Some say that Santa is from Norway, some say that he lives in Rovaniemi, Finland. Having personally visited his house in Kakslauttanen this year, I would like to believe that this is the place that Santa truly calls home.
It felt like I had been driving down the unploughed road for nearly twenty minutes when we finally pulled into the pine lined drive of the workshop. This wasn’t just any old workshop, it was Santa’s toy workshop.
I parked the car and walked up the wide, snowy staircase and ran my hand over the beautifully carved pillars before entering the large doors. It seemed that April was off-season for the elves, because there was no evidence of production or assembly, only an empty room and some tables.
It was a beautiful workshop. On the far end there was the most enormous fire place I had ever seen, with four openings towering over two levels. It was all I could do not to attempt stealing the intricate antler chandeliers dangling over the room, and I immediately wanted a pair of my own.
Not a bad place to make toys, or have a party.
In Finland, Christmas Eve is the main event of the holidays, and the night Santa comes. It is spent with the family, decorating the tree, drinking “glögi” (mulled wine) and doing the quintessential Finnish thing, bathing in a Christmas sauna. A visit to Christmas Mass at midnight is customary for many.
While quiet and relaxing quality time with close relatives is preferred on Christmas Eve, visiting friends and eating leftovers is the thing to do on Christmas Day. Partying steps into the picture on Boxing Day, and many like to head out to bars and clubs in high Christmas spirits.
Stepping out a new set of doors, I was met by the elf house. I couldn’t help but giggle upon first sight, as it looked like something straight out of a Dr. Suess book.
The crooked little bright red tower poked its way up to the sky, dotted with tiny square windows and sparkley Christmas lights. I wondered how many elves lived here at a time, and where they were now.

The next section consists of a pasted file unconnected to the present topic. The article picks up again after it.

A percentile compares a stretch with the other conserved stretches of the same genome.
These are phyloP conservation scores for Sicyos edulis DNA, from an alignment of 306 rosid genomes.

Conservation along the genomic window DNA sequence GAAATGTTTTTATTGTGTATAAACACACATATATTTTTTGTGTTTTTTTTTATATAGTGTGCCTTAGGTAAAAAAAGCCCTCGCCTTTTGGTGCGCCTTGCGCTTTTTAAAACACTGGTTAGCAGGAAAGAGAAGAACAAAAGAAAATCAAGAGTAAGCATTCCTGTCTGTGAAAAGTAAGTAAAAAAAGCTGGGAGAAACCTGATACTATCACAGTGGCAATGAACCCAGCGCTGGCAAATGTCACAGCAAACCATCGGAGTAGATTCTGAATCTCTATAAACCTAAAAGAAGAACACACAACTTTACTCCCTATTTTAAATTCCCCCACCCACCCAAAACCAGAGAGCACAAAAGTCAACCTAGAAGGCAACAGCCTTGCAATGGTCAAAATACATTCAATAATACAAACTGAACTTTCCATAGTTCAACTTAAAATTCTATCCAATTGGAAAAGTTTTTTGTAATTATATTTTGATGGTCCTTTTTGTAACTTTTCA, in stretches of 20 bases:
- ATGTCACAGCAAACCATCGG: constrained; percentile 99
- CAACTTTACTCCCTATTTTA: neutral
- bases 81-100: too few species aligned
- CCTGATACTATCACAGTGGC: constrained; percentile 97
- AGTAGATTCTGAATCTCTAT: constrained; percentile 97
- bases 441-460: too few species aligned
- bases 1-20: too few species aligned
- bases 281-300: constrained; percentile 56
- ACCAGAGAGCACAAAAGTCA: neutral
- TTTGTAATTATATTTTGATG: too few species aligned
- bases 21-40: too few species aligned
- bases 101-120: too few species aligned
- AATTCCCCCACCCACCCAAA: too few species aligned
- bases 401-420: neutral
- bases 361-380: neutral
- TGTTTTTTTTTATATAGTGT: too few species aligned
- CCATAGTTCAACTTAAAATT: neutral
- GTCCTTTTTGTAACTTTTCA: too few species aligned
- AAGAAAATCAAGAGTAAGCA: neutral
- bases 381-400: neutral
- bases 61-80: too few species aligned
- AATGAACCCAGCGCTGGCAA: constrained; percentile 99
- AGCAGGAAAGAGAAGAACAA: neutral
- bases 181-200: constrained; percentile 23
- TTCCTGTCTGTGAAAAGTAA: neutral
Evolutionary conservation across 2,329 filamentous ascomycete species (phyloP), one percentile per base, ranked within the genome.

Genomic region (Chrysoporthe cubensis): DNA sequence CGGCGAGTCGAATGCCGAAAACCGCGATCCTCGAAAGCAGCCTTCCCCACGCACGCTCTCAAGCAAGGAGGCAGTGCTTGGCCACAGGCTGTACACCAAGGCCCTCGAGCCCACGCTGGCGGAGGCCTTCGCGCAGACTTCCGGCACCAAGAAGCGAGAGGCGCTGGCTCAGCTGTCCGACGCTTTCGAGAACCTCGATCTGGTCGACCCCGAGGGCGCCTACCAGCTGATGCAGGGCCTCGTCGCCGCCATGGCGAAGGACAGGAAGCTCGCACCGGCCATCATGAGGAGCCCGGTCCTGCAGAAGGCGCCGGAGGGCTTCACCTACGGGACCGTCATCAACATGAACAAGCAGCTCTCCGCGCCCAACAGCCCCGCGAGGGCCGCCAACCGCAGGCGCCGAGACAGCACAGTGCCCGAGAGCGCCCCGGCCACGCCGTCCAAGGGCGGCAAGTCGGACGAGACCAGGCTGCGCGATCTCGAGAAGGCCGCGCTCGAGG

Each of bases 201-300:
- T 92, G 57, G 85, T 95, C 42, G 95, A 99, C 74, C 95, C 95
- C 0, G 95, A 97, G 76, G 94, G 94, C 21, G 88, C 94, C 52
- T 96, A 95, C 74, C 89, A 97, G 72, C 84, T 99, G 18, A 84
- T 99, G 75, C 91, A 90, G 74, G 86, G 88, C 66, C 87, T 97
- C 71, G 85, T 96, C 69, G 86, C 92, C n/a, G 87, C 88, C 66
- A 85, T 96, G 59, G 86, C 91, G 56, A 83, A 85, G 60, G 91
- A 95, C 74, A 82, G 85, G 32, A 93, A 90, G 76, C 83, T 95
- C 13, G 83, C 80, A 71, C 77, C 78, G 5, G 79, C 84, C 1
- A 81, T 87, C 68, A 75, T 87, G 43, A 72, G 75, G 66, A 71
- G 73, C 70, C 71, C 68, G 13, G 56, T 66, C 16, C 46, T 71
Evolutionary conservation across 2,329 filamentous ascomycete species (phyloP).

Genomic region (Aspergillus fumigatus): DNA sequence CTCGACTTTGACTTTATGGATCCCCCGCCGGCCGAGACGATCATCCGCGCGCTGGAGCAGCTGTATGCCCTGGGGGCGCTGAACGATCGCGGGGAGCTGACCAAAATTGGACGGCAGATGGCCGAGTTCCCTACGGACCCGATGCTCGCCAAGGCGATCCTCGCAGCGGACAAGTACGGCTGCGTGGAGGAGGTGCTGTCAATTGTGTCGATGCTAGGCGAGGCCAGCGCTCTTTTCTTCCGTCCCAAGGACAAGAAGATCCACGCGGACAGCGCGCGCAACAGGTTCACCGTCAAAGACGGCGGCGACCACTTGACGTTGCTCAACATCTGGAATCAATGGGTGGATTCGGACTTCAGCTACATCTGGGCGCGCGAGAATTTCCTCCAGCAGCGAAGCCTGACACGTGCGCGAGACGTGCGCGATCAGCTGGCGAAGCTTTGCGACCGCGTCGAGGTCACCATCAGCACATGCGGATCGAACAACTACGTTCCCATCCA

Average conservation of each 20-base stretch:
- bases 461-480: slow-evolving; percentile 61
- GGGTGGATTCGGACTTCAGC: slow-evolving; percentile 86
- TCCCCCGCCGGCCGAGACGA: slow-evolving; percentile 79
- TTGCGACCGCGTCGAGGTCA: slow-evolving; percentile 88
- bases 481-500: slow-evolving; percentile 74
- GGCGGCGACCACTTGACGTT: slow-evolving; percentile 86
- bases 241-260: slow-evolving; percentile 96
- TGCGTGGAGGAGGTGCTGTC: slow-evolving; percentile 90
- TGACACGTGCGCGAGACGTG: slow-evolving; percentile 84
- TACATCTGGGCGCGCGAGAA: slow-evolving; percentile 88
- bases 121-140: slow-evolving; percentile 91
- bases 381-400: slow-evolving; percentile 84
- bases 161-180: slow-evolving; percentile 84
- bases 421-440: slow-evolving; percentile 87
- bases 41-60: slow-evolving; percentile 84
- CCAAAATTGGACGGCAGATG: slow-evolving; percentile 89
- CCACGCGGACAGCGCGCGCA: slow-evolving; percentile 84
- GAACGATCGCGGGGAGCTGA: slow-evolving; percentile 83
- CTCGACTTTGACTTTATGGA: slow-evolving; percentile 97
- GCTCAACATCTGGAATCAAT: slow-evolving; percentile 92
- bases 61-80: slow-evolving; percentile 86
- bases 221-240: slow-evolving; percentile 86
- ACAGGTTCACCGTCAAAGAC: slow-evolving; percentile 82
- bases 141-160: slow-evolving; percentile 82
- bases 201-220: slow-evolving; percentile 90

Walking down a system of small pathways through the deep snow and carefully crossing an arched wooden bridge, I made my way toward a cheerful red house. I didn’t have to think twice, I knew it right away… this was Santa’s house.
Bright red paint to match his suit, wavy white siding mirroring his beard and an overall welcoming glow of the jolly resident himself; I was standing at Santa’s front door.
With a slight hope that he might be home I knocked on the door before entering on my own.
Inside I found another large antler chandelier (Santa has good taste), and everything else that I would have expected to see in Santa’s home.
There was a brightly lit and wonderfully decorated Christmas tree surrounded by presents beside a large chair draped in red cloth. There was a shelf of children’s toys that needed to be fixed and sent to new homes.
I wandered around a bit, looking at Santa’s photos and inspecting his trinkets and decorations, when I spotted a door across the room. I slowly turned the handle and peeked inside. Santa’s bedroom.
I’m not sure what I was expecting here–did Santa even sleep? Well if he does, he does so in a large swan bed. Parked up in the middle of the room was a large carved oak bed in the shape of two giant swans, resembling a sleigh.
It was probably one of the most beautifully designed pieces of furniture I had ever seen, and here it was in Santa’s bedroom.
It really was the perfect Christmas setting. The buildings were all thickly surrounded by pine and birch trees, protecting them from the outside world. Not one thing was spared from a layer of fresh white snow, which glistened in the low Arctic sun.
It was virtually empty, aside from myself, and I felt like I was alone in a magical Christmas land.
Finland is where Santa lives. Why don’t you pay him a return visit for all those times that he came to your house?
This trip was made possible by Visit Finland.
All thoughts and opinions are my own.